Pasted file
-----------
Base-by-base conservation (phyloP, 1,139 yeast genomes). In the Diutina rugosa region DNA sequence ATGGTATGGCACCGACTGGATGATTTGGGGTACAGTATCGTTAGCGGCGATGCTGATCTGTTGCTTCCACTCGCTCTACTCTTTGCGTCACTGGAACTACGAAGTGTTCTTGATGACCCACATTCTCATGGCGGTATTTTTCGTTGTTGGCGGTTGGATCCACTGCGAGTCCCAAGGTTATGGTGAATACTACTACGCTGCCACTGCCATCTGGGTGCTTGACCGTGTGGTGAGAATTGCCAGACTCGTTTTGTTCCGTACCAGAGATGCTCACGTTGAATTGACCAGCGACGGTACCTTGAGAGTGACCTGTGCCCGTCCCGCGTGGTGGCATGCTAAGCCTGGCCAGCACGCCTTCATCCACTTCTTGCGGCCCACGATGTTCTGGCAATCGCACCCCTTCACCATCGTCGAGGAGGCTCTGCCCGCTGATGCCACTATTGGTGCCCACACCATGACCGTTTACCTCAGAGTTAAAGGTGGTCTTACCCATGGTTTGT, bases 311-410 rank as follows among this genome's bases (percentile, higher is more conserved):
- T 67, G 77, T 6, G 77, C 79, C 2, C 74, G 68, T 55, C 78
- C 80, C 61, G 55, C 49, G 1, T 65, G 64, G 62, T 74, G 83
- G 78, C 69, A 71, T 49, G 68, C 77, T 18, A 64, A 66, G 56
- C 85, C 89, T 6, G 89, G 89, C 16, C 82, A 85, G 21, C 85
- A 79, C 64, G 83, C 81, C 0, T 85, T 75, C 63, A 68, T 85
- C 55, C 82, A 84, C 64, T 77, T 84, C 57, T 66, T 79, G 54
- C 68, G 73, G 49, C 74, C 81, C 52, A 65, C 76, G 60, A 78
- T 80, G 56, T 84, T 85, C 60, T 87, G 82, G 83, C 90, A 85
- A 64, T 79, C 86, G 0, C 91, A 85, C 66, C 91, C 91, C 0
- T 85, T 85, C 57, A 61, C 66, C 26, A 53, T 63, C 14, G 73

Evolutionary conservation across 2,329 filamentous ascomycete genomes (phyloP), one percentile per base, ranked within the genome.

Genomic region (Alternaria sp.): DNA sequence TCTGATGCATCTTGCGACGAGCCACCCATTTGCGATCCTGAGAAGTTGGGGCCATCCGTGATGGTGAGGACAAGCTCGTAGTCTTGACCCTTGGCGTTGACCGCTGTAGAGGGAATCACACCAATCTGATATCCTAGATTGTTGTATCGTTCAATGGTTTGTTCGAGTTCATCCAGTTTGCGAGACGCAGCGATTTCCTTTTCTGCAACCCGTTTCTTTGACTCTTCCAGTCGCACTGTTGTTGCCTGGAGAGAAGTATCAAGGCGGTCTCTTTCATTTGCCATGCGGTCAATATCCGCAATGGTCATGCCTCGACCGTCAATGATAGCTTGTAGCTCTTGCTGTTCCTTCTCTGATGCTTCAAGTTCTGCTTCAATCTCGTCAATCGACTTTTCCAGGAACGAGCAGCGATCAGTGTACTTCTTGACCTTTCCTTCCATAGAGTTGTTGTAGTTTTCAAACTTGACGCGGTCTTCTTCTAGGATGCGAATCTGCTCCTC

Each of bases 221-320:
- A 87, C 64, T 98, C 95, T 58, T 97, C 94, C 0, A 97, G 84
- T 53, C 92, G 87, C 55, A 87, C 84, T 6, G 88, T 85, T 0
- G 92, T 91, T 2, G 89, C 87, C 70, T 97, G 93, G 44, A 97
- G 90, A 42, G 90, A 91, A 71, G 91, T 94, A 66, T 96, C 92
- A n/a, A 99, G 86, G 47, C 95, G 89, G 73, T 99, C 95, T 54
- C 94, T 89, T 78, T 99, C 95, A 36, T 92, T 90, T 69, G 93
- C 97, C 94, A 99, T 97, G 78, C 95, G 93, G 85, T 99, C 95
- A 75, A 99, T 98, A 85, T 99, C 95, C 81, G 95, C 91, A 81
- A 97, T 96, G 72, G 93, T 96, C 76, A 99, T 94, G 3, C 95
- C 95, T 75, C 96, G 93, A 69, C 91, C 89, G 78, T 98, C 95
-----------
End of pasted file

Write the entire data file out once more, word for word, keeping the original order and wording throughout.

Base-by-base conservation (phyloP, 1,139 yeast genomes). In the Diutina rugosa region DNA sequence ATGGTATGGCACCGACTGGATGATTTGGGGTACAGTATCGTTAGCGGCGATGCTGATCTGTTGCTTCCACTCGCTCTACTCTTTGCGTCACTGGAACTACGAAGTGTTCTTGATGACCCACATTCTCATGGCGGTATTTTTCGTTGTTGGCGGTTGGATCCACTGCGAGTCCCAAGGTTATGGTGAATACTACTACGCTGCCACTGCCATCTGGGTGCTTGACCGTGTGGTGAGAATTGCCAGACTCGTTTTGTTCCGTACCAGAGATGCTCACGTTGAATTGACCAGCGACGGTACCTTGAGAGTGACCTGTGCCCGTCCCGCGTGGTGGCATGCTAAGCCTGGCCAGCACGCCTTCATCCACTTCTTGCGGCCCACGATGTTCTGGCAATCGCACCCCTTCACCATCGTCGAGGAGGCTCTGCCCGCTGATGCCACTATTGGTGCCCACACCATGACCGTTTACCTCAGAGTTAAAGGTGGTCTTACCCATGGTTTGT, bases 311-410 rank as follows among this genome's bases (percentile, higher is more conserved):
- T 67, G 77, T 6, G 77, C 79, C 2, C 74, G 68, T 55, C 78
- C 80, C 61, G 55, C 49, G 1, T 65, G 64, G 62, T 74, G 83
- G 78, C 69, A 71, T 49, G 68, C 77, T 18, A 64, A 66, G 56
- C 85, C 89, T 6, G 89, G 89, C 16, C 82, A 85, G 21, C 85
- A 79, C 64, G 83, C 81, C 0, T 85, T 75, C 63, A 68, T 85
- C 55, C 82, A 84, C 64, T 77, T 84, C 57, T 66, T 79, G 54
- C 68, G 73, G 49, C 74, C 81, C 52, A 65, C 76, G 60, A 78
- T 80, G 56, T 84, T 85, C 60, T 87, G 82, G 83, C 90, A 85
- A 64, T 79, C 86, G 0, C 91, A 85, C 66, C 91, C 91, C 0
- T 85, T 85, C 57, A 61, C 66, C 26, A 53, T 63, C 14, G 73

Evolutionary conservation across 2,329 filamentous ascomycete genomes (phyloP), one percentile per base, ranked within the genome.

Genomic region (Alternaria sp.): DNA sequence TCTGATGCATCTTGCGACGAGCCACCCATTTGCGATCCTGAGAAGTTGGGGCCATCCGTGATGGTGAGGACAAGCTCGTAGTCTTGACCCTTGGCGTTGACCGCTGTAGAGGGAATCACACCAATCTGATATCCTAGATTGTTGTATCGTTCAATGGTTTGTTCGAGTTCATCCAGTTTGCGAGACGCAGCGATTTCCTTTTCTGCAACCCGTTTCTTTGACTCTTCCAGTCGCACTGTTGTTGCCTGGAGAGAAGTATCAAGGCGGTCTCTTTCATTTGCCATGCGGTCAATATCCGCAATGGTCATGCCTCGACCGTCAATGATAGCTTGTAGCTCTTGCTGTTCCTTCTCTGATGCTTCAAGTTCTGCTTCAATCTCGTCAATCGACTTTTCCAGGAACGAGCAGCGATCAGTGTACTTCTTGACCTTTCCTTCCATAGAGTTGTTGTAGTTTTCAAACTTGACGCGGTCTTCTTCTAGGATGCGAATCTGCTCCTC

Each of bases 221-320:
- A 87, C 64, T 98, C 95, T 58, T 97, C 94, C 0, A 97, G 84
- T 53, C 92, G 87, C 55, A 87, C 84, T 6, G 88, T 85, T 0
- G 92, T 91, T 2, G 89, C 87, C 70, T 97, G 93, G 44, A 97
- G 90, A 42, G 90, A 91, A 71, G 91, T 94, A 66, T 96, C 92
- A n/a, A 99, G 86, G 47, C 95, G 89, G 73, T 99, C 95, T 54
- C 94, T 89, T 78, T 99, C 95, A 36, T 92, T 90, T 69, G 93
- C 97, C 94, A 99, T 97, G 78, C 95, G 93, G 85, T 99, C 95
- A 75, A 99, T 98, A 85, T 99, C 95, C 81, G 95, C 91, A 81
- A 97, T 96, G 72, G 93, T 96, C 76, A 99, T 94, G 3, C 95
- C 95, T 75, C 96, G 93, A 69, C 91, C 89, G 78, T 98, C 95